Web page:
Ever look at a tennis ball and think, "Man, you'd be much more useful if you were concrete?" Me, too. One way I've found is to make a phone stand using a tennis ball and some cardboard as a mold.
Teachers! Did you use this instructable in your classroom?
Add a Teacher Note to share how you incorporated it into your lesson.
Step 1: Materials and Tools
Cheng Shapecrete Concrete
At least one glove
One tennis ball
Non-Stick cooking spray or other release agent
A glue stick (White school glue works as well)
A knife or similar
Plastic Wrap (Not Pictured)
One sheet of craft foam (Also not pictured)
Sanding screen (No, not pictured, either)
Step 2: Cut Up Some Cardboard
Cut several strips of cardboard. Ensure that each strip is longer than the tennis ball is wide. Also keep each strip a couple inches tall.
Stack your pieces of cardboard next to your phone. The goal here is for the cardboard to be thicker than your phone. The cardboard will help create the seat for your phone to sit in. We will be adding some cushion to this seat later, so make sure the cardboard is thicker than your phone when stacked. The stack in the photo is too close to the thickness of the phone. One more piece of cardboard should be added in that photo.
When you are satisfied with the amount of cardboard you have, glue it all together.
Step 3: Cut Up Your Tennis Ball
Cut a slice off what will become the bottom of your tennis ball. I've included the materials photo again because it shows how much I took off. It's about 1/4 to 3/8 inch thick.Just enough so it's stable sitting on the table. Make this cut as straight as you can as everything else after this is based on this cut.
Using your cardboard stack as a guide, mark where your seat will be on the tennis ball. Ideally there will be some angle to this cut, so your phone will lean back a bit when placed into the holder.
Don't place the seat too far forward!
I've made this mistake myself. Tennis balls are thicker than I had anticipated. Putting the seat too far forward will leave no room for the concrete that follows later. Placing the seat just forward of center worked well for me.
Cut where you marked and check the opening with your stack of cardboard. It should be good and snug, but without having to force the cardboard in. Another thing to watch out for is keeping the seat parallel to the bottom you just cut. Make sure your cuts are even, else your phone will rock or sit unevenly in it's stand.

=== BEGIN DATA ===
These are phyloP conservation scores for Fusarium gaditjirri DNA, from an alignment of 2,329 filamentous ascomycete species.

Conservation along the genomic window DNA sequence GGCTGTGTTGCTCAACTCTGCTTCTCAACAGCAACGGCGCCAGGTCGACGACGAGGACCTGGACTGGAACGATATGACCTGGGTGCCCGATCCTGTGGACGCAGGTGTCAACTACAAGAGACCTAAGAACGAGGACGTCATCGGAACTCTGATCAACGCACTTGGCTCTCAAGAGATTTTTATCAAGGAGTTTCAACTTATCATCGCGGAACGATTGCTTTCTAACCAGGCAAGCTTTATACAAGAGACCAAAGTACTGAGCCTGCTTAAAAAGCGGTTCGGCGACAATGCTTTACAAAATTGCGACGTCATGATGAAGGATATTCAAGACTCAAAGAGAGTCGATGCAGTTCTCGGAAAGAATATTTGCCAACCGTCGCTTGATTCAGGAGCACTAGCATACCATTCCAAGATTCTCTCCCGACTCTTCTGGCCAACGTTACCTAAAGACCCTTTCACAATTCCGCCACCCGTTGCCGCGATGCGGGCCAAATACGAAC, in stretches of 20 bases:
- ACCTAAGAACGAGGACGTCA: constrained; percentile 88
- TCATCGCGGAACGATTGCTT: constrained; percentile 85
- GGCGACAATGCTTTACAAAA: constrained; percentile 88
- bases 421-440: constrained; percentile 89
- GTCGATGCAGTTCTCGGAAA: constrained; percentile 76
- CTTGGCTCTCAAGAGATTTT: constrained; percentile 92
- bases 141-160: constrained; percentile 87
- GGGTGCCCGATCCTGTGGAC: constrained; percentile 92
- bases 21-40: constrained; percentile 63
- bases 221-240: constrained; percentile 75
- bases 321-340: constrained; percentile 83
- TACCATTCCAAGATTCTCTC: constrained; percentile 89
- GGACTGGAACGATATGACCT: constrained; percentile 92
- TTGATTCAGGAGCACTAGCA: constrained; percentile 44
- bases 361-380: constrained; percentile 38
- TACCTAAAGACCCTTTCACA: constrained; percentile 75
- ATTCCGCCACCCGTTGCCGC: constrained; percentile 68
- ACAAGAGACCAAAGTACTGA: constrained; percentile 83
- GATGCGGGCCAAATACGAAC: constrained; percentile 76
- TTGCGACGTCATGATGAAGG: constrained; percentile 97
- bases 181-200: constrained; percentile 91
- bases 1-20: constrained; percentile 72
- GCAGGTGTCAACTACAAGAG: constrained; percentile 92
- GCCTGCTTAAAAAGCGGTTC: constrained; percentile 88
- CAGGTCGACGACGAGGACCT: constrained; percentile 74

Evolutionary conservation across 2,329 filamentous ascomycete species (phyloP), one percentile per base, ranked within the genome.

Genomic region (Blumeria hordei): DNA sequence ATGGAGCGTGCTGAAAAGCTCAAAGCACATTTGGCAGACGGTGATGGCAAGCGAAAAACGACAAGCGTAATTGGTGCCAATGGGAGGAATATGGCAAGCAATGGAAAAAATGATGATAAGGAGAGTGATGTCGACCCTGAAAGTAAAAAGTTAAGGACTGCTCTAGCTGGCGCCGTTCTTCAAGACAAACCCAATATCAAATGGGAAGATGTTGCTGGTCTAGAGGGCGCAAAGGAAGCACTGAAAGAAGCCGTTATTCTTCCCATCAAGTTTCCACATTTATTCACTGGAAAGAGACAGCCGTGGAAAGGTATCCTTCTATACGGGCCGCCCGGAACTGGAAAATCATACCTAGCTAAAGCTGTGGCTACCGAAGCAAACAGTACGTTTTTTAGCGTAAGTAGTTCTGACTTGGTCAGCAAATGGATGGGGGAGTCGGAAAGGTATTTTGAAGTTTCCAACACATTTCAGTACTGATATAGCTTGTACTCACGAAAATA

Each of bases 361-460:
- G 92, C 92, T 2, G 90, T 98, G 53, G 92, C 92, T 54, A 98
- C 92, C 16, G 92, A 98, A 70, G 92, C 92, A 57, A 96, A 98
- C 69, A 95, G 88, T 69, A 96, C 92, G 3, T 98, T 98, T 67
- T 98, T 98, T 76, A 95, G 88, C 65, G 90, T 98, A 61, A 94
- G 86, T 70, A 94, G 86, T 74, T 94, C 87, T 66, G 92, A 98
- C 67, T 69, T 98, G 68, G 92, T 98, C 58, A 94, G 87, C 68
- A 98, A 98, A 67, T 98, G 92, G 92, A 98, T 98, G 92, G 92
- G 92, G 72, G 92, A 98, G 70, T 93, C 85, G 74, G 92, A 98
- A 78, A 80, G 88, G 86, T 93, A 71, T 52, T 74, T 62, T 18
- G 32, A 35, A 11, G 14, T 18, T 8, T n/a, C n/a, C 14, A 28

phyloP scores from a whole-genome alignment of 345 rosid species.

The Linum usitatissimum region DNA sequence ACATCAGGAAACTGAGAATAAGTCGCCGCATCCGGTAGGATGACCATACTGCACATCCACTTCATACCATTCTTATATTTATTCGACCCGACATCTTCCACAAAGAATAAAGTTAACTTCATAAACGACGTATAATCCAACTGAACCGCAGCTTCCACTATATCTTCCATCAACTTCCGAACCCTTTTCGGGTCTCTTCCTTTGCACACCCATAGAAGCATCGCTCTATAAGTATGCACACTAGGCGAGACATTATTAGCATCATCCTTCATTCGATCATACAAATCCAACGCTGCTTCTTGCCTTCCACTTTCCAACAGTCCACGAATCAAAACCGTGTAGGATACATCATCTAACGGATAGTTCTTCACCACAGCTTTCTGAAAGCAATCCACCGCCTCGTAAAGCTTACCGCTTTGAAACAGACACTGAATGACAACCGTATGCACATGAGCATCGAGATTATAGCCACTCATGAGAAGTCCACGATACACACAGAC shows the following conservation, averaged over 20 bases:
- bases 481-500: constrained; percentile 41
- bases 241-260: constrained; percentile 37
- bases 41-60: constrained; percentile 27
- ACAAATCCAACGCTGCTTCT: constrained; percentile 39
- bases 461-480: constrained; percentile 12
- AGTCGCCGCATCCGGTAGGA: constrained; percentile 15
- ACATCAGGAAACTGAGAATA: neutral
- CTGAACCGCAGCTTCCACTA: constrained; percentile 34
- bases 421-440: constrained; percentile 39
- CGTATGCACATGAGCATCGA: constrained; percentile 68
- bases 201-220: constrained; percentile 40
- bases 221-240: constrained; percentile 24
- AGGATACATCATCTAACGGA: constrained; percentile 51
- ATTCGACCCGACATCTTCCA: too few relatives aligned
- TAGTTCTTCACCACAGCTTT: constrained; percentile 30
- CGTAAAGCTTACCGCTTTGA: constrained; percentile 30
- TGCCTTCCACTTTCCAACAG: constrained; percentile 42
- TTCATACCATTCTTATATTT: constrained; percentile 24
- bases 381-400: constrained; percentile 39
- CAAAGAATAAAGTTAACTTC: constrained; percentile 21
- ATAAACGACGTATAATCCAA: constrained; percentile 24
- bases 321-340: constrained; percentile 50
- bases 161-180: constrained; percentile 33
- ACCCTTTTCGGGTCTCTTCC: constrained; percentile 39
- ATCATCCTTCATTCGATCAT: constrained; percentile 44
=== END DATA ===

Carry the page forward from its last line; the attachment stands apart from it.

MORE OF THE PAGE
When done, wrap your cardboard stack in plastic wrap and place into
Step 4: Mix and Stuff Your Concrete
Now it's time for concrete. Mix your concrete to a somewhat stiff consistency. This mold is not seaeld in anyway, and a watery mix would ooze out. When you're ready spray the inside of the tennis ball with your non-stick cooking spray.
Take a small bit of concrete and fill the small area ahead of your cardboard first. This will probably be the hardest spot for the concrete to get into being as it's a bit thick. After that fill the rest of the ball and level off at the base. Try to keep the base as flat as possible to avoid an unsteady stand later.
Check for any concrete that got pushed out around the cardboard stack. Cleaning this up now will save a lot of work later. Set the tennis ball on its base somewhere to dry.
Step 5: Free Your Stand and the Rest Will Follow
You've waited long enough, let get that thing out of there.
Make some cuts to the tennis ball from the base toward the middle of the ball. Making a few cuts here should allow the stand to just slip out of the tennis ball. As you can see, there will be a lot of flash. Don't panic. Most of it will come off with just your fingers.
Using a sanding screen here helps. The concrete dust created my sanding just falls through the screen, making for an easier time all around. Give the base a good sanding. Lay the screen on something flat and move the stand on it in circles. It won't take off a ton of material, but will help insure the base is flat.
Use the screen on any rough edges around the seat as well. Wrap the screen around the cardboard stack, and place into the seat. This will be a tight fit, but will help improve the overall fit and finish.
Step 6: Protect Your Phone and Tables
No one likes a scratched up phone, or table. So let's put that craft foam to use.
Cut a disc sized to your base and glue it on. Rubber cement may be a good choice here, but I used what I had. The glue stick has worked fine so far.
Next come the seat. Cut a strip to fit the width of the bottom. The place into the seat and trim to size. I didn't bother gluing this piece as the next pieces will hold it in place. If you'd like to glue yours, go ahead. Then do the same for the front and back of the seat. You should now have a nice cushy seat for your phone.
Step 7: You Put Your Phone in There
That's it! Put your phone in it's sturdy new stand and relax.
Participated in the
Concrete and Casting Contest